Tuesday, 11 September 2012

Tea time (with ratty)

Took tea with Miss Dilly.

Miss Dilly is not a character in a book. Although sometimes I think she is. Miss Dilly is an elderly English Lady. She looks the part, with her fine bony features, porcelain complexion, and sharp, perceptive eyes. To the foolish, lumbering youth of Shark, Squirrel and Tiger, towering above the dainty Miss Dilly, well, she must be as old as their grandmothers. Maybe their great-grandmothers, with all their mythological ages combined.

What I like about Miss Dilly is her permanent expression of innocent bemusement at the world, her simple and disarming gaze, and her resolutely childlike manner: she sees what we do and how we go about making a mess of everything, yet good naturedly knows how to improve even the worst of circumstance. With a calming cup of Jacksons of Piccadilly, served in a rattling bone china cup, to be taken in the garden while the children sit on picnic rugs and we all watch Mrs Brown peck about the borders in the late summer sunshine.

Miss Dilly suddenly interrupts our tales of who in the family is the greatest criminal so far, and what recent torture has been the hardest to forgive. She sits bolt upright, puts down her cup on the wobbling garden table and says, Would you like to see my rat?

Silence falls. Shark, Squirrel and Tiger fasten their eyes on her. She has come up trumps before, with a cockerel named Benjamin and four kittens in a box.

It's perfect! She exclaims. Would you like to take it home?

Squirrel glances towards me. She has never got into a forgiving mood over the fish. Or the renewed hamster responsibility chart.

Miss Dilly springs up. Come and look! She cries. It's by the shed!

The children advance, nervously. Miss Dilly lifts up a rock. Behind it lies the perfectly flat skeleton of a rat. Look at that! she declares triumphantly. I came home from holiday and there it was! Isn't it amazing! You can see where the fur fell off! Look at those teeth! You can boil the head to make it perfectly clean. Would you like to have it?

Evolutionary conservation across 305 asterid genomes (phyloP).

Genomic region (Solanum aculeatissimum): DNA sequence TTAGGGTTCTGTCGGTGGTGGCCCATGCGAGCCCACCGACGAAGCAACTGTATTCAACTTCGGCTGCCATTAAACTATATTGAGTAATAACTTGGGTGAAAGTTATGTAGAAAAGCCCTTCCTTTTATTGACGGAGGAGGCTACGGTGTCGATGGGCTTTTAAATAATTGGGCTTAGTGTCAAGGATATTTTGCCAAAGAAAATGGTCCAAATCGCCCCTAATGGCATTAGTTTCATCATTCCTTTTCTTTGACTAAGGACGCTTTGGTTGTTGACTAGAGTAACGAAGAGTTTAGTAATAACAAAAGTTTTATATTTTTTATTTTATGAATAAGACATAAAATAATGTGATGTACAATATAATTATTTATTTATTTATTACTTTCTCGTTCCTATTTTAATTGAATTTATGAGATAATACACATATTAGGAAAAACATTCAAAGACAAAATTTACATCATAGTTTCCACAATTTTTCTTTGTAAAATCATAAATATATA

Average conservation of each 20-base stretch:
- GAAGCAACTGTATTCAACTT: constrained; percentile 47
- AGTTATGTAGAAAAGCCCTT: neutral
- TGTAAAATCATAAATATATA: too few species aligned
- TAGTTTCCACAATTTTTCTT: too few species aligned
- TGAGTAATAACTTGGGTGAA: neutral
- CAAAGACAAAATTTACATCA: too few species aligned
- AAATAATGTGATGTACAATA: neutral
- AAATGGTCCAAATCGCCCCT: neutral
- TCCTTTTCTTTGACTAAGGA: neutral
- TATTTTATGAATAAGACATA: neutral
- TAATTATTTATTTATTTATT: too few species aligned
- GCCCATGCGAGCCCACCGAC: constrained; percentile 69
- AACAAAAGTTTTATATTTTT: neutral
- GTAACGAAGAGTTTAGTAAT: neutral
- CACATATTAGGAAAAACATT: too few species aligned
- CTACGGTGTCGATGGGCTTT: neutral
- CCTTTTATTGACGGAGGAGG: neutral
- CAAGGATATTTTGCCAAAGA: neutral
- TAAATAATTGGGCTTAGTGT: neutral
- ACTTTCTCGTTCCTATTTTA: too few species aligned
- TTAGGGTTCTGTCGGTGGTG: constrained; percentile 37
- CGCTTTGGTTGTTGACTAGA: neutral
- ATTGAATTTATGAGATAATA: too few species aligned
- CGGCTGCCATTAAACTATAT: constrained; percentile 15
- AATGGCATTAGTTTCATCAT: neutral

Tiger's face has drained of all colour. Squirrel has retreated to the safety of her picnic rug, and Shark bears enough of an expression of curiosity that suggests it might be worth a try, so long as there's no touching.

I should thank Miss Dilly profusely, and say under normal circumstances we would gladly accept! Unfortunately we're busy this week, what with our full timetable.

Of course I don't say that. I say Not likely. I am not boiling a rat's head. Not for anything in the world.

Miss Dilly looks crestfallen, and for a moment I feel I should have chosen the way she would have; the softer way of things. But then she says Oh how disappointing! I thought you'd be just the people to learn about that!

And at that simple and disarming invitation to step up to the mark, to be the sort of people treasured in the life of the tiny, elderly Miss Dilly, wonderfully alive with a child's perspective on the excitement of all things, to be offered an impromptu education in a whole new world, I am not telling you whether at that moment I was fantastically won over, whether I slipped that corpsed head in my handbag or not, and whether I spent several hours this night reading up on how to bleach skulls, nor whether or not I quickly set my ambitions on a goat, maybe a sheep, even a cow?

Really, I am not that easily led.

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